New book sheds literary light on ‘Dhartipakads’ of Indian elections
There are a sizable number of those in India who contest elections after elections but remain undeterred in their never-say-die spirit. The death of Narendra Nath Dubey ‘Adig’ at Varanasi recently, who contested every election as an independent candidate since 1984, losing even his security deposit every time, has brought to the fore the saga of such mavericks who add color to Indian elections. They are called Dhartipakads. Translated literally, Dhartipakad means ‘one who clings on to the earth’ (dharti = earth; pakad/pakar = grasp). The word suggests both tenacity and defiance.
Adig was not alone. Such personalities across the states enter the fray notwithstanding stands taken by the Elections Commission of India from time to time to deter them.
Narrating the tale of Dhartipakads, a new book The Power of the Ballot: Travail and Triumph in the Elections says:
“In a country where general elections are like people’s festival, the nickname Dhartipakad personifies the maverick souls and their never-say-die spirit — the ones who have contested unsuccessfully in several elections against top political leaders.
“It’s possible to dismiss these unusual candidates as mere attention seekers who receive disproportionate attention with respect to the few hundred votes they fetch. But it can be also argued that these head-turners — some of whom claim to have contested 200–300 polls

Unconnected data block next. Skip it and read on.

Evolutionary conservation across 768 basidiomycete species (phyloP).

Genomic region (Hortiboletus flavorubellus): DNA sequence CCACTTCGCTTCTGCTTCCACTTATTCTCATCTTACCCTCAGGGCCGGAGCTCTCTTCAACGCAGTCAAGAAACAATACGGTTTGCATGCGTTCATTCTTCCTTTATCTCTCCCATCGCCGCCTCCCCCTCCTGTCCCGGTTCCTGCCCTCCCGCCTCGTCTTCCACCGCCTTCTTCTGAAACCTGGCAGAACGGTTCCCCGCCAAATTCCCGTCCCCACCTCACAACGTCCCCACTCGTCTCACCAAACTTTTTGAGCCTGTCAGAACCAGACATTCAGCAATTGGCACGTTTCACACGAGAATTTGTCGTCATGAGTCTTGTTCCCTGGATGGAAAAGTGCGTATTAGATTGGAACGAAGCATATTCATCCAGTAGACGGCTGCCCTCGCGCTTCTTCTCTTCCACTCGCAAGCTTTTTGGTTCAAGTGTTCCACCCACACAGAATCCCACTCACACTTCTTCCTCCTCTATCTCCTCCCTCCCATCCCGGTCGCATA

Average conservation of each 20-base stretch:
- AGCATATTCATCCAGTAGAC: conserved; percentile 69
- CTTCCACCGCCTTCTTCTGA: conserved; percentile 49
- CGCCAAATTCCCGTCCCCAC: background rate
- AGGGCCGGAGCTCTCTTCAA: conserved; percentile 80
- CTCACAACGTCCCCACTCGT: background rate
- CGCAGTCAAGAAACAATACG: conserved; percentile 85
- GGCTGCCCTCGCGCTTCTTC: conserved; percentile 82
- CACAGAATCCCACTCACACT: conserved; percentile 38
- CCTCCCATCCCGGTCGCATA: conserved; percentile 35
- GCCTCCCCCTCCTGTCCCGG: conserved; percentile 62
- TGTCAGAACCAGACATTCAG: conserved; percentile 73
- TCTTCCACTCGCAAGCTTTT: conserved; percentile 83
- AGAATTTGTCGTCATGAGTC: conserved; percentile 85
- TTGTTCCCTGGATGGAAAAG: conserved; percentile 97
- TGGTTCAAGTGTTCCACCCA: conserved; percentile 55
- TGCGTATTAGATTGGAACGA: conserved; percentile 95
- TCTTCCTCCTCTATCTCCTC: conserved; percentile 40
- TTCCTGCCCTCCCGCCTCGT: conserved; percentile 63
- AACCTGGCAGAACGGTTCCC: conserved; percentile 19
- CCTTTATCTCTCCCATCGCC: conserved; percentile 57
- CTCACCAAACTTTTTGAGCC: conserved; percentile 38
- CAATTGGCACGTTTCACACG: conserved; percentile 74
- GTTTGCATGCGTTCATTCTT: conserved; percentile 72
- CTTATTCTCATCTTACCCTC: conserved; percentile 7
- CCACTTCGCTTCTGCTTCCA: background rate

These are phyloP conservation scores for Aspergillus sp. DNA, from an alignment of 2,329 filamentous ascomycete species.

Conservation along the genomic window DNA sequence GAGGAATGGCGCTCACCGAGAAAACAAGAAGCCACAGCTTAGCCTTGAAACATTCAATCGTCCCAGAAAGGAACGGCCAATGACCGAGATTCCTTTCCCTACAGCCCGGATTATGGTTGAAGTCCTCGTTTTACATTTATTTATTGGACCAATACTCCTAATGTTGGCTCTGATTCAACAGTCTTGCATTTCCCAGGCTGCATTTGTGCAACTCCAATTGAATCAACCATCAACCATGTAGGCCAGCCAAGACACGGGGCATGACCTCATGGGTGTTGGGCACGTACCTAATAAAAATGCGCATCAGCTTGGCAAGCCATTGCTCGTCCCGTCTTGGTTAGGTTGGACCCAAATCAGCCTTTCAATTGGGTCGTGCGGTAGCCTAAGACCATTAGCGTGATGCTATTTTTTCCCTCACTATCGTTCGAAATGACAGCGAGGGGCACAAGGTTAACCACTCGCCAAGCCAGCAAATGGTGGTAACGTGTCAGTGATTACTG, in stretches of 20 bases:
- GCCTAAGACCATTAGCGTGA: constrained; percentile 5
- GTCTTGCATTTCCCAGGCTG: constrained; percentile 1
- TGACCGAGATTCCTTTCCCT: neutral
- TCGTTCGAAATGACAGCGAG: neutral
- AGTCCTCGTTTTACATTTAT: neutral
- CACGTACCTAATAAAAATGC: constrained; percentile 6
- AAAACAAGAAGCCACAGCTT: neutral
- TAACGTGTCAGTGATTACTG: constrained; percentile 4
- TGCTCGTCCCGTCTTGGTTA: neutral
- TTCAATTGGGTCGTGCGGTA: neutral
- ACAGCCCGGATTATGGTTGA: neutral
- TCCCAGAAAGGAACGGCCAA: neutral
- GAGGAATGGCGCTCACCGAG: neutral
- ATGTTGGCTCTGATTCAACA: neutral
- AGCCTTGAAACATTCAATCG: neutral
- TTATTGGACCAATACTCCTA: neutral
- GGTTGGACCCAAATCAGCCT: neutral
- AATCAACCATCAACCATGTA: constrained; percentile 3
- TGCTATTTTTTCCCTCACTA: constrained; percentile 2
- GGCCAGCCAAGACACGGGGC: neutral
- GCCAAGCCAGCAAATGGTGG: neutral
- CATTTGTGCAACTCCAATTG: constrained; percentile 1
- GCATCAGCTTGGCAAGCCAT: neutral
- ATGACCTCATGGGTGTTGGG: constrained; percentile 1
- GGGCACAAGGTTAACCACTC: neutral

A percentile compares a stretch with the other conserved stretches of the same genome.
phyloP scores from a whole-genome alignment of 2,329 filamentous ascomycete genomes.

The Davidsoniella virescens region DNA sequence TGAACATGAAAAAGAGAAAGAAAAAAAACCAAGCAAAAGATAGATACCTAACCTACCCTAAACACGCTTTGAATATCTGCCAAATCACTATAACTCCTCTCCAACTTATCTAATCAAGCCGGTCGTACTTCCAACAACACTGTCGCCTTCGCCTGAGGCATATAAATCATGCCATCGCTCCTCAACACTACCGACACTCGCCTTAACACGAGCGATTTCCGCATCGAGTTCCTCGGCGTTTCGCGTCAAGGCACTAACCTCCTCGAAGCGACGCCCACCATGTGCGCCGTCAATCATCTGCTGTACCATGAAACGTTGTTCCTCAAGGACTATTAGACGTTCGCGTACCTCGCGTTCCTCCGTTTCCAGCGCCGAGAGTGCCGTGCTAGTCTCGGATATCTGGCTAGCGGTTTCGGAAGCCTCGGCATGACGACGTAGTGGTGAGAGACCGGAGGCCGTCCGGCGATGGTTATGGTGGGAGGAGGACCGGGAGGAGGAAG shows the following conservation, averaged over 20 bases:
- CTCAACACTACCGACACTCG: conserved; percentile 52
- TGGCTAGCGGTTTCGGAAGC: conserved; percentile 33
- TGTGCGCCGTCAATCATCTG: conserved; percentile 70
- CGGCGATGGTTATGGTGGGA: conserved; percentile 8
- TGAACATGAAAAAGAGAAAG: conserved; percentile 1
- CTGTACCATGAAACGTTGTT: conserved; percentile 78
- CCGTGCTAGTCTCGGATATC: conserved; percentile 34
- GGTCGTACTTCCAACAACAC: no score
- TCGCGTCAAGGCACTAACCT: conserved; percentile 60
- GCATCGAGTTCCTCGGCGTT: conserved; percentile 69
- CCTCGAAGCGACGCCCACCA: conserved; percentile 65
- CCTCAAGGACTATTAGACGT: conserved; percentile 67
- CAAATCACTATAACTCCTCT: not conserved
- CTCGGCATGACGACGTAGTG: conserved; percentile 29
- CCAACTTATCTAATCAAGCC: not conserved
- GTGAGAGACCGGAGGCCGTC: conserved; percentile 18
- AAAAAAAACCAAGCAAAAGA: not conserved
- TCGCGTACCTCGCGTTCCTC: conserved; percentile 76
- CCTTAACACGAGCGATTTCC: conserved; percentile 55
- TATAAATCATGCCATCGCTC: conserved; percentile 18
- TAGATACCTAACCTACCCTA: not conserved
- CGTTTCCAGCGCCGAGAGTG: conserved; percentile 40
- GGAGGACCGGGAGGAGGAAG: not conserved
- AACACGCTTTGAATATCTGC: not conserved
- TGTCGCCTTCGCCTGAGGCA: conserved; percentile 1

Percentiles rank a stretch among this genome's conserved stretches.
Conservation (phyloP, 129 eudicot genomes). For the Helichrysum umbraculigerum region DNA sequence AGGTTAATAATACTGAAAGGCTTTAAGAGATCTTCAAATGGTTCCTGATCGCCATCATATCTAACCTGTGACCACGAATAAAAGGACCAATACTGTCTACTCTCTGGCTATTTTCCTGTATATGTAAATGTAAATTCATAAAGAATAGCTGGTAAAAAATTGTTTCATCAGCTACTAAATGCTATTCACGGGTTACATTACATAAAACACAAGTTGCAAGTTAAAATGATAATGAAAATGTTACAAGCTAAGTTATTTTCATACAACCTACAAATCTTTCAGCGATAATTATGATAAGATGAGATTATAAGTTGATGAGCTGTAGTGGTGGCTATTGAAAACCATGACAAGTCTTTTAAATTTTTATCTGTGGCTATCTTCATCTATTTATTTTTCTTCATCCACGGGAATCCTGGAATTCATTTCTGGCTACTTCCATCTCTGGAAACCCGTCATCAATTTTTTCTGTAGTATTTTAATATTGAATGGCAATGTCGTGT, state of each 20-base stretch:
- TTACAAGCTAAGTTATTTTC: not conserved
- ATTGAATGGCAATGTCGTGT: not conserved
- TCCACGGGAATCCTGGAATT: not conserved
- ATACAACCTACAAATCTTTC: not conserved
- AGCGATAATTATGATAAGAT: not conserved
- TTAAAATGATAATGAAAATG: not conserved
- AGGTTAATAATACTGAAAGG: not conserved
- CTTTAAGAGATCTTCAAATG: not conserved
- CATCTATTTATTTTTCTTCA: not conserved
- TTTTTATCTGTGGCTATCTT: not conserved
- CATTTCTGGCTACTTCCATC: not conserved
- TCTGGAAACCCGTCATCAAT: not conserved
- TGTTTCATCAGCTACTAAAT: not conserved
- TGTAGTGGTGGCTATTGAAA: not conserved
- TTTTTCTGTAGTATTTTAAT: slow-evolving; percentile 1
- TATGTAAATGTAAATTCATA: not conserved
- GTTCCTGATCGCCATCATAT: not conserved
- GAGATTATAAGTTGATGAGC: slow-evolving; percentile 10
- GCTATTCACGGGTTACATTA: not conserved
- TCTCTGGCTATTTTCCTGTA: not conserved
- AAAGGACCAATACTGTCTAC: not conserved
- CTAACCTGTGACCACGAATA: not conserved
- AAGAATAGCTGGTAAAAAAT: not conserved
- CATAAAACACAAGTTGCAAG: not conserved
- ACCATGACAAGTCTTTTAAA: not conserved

at various levels — represent the quintessential spirit of Indian democracy, where even the dissenter or jester is offered space.”
The book goes on to mention veteran Dhartipakads like Dr K. Padmarajan from Salem in Tamil Nadu, who filed his papers for the 201st time in Wayanad for the same seat as Rahul Gandhi in 2019. This self-proclaimed ‘Election King’ from Salem has got his name in the Limca Book of Records for being the ‘Most Unsuccessful Candidate’.
Then there are those like Bhagwati Prasad Dikshit alias Ghorewala from Kanpur, who resorted to participation in the elections to lodge his protest against corruption and once netted more than 80,000 votes in the 1980 mid-term Lok Sabha polls. Ghorewala was also among the three petitioners in 1981 to challenge the first election of Rajiv Gandhi from Amethi parliamentary constituency.
The book has been jointly authored by a veteran journalist Anil Maheshwari and a senior advocate Vipul Maheshwari. Published by Bloomsbury, it narrates the saga of Indian elections with stories ranging from digitisation of voting and the constant struggle with the malpractices to holding elections during pandemic.